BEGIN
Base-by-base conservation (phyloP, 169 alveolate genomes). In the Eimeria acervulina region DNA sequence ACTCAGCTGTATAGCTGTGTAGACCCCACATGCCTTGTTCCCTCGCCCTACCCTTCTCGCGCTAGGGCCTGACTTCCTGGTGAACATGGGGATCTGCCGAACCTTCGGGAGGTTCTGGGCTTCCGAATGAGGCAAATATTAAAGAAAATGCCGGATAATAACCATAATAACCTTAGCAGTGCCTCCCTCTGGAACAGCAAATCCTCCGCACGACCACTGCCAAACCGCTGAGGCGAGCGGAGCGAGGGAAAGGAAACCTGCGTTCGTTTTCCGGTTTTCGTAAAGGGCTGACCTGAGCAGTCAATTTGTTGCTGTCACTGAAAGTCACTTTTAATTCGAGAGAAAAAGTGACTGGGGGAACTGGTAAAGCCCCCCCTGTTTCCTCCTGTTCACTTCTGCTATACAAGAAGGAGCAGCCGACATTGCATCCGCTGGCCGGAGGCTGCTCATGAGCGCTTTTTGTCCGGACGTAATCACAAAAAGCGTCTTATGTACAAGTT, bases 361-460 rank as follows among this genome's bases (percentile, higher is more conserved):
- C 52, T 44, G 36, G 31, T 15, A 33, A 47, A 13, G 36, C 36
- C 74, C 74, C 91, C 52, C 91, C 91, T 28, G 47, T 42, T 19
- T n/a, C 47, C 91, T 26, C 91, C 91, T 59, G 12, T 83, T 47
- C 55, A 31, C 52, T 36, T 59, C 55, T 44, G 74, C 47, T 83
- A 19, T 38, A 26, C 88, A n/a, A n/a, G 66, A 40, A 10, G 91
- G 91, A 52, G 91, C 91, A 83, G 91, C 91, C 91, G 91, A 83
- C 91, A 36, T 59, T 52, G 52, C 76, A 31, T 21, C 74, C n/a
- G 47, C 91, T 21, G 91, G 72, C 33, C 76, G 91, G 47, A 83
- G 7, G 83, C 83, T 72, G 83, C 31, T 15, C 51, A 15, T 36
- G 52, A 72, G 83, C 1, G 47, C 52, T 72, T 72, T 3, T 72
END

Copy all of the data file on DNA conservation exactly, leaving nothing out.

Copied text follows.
Base-by-base conservation (phyloP, 169 alveolate genomes). In the Eimeria acervulina region DNA sequence ACTCAGCTGTATAGCTGTGTAGACCCCACATGCCTTGTTCCCTCGCCCTACCCTTCTCGCGCTAGGGCCTGACTTCCTGGTGAACATGGGGATCTGCCGAACCTTCGGGAGGTTCTGGGCTTCCGAATGAGGCAAATATTAAAGAAAATGCCGGATAATAACCATAATAACCTTAGCAGTGCCTCCCTCTGGAACAGCAAATCCTCCGCACGACCACTGCCAAACCGCTGAGGCGAGCGGAGCGAGGGAAAGGAAACCTGCGTTCGTTTTCCGGTTTTCGTAAAGGGCTGACCTGAGCAGTCAATTTGTTGCTGTCACTGAAAGTCACTTTTAATTCGAGAGAAAAAGTGACTGGGGGAACTGGTAAAGCCCCCCCTGTTTCCTCCTGTTCACTTCTGCTATACAAGAAGGAGCAGCCGACATTGCATCCGCTGGCCGGAGGCTGCTCATGAGCGCTTTTTGTCCGGACGTAATCACAAAAAGCGTCTTATGTACAAGTT, bases 361-460 rank as follows among this genome's bases (percentile, higher is more conserved):
- C 52, T 44, G 36, G 31, T 15, A 33, A 47, A 13, G 36, C 36
- C 74, C 74, C 91, C 52, C 91, C 91, T 28, G 47, T 42, T 19
- T n/a, C 47, C 91, T 26, C 91, C 91, T 59, G 12, T 83, T 47
- C 55, A 31, C 52, T 36, T 59, C 55, T 44, G 74, C 47, T 83
- A 19, T 38, A 26, C 88, A n/a, A n/a, G 66, A 40, A 10, G 91
- G 91, A 52, G 91, C 91, A 83, G 91, C 91, C 91, G 91, A 83
- C 91, A 36, T 59, T 52, G 52, C 76, A 31, T 21, C 74, C n/a
- G 47, C 91, T 21, G 91, G 72, C 33, C 76, G 91, G 47, A 83
- G 7, G 83, C 83, T 72, G 83, C 31, T 15, C 51, A 15, T 36
- G 52, A 72, G 83, C 1, G 47, C 52, T 72, T 72, T 3, T 72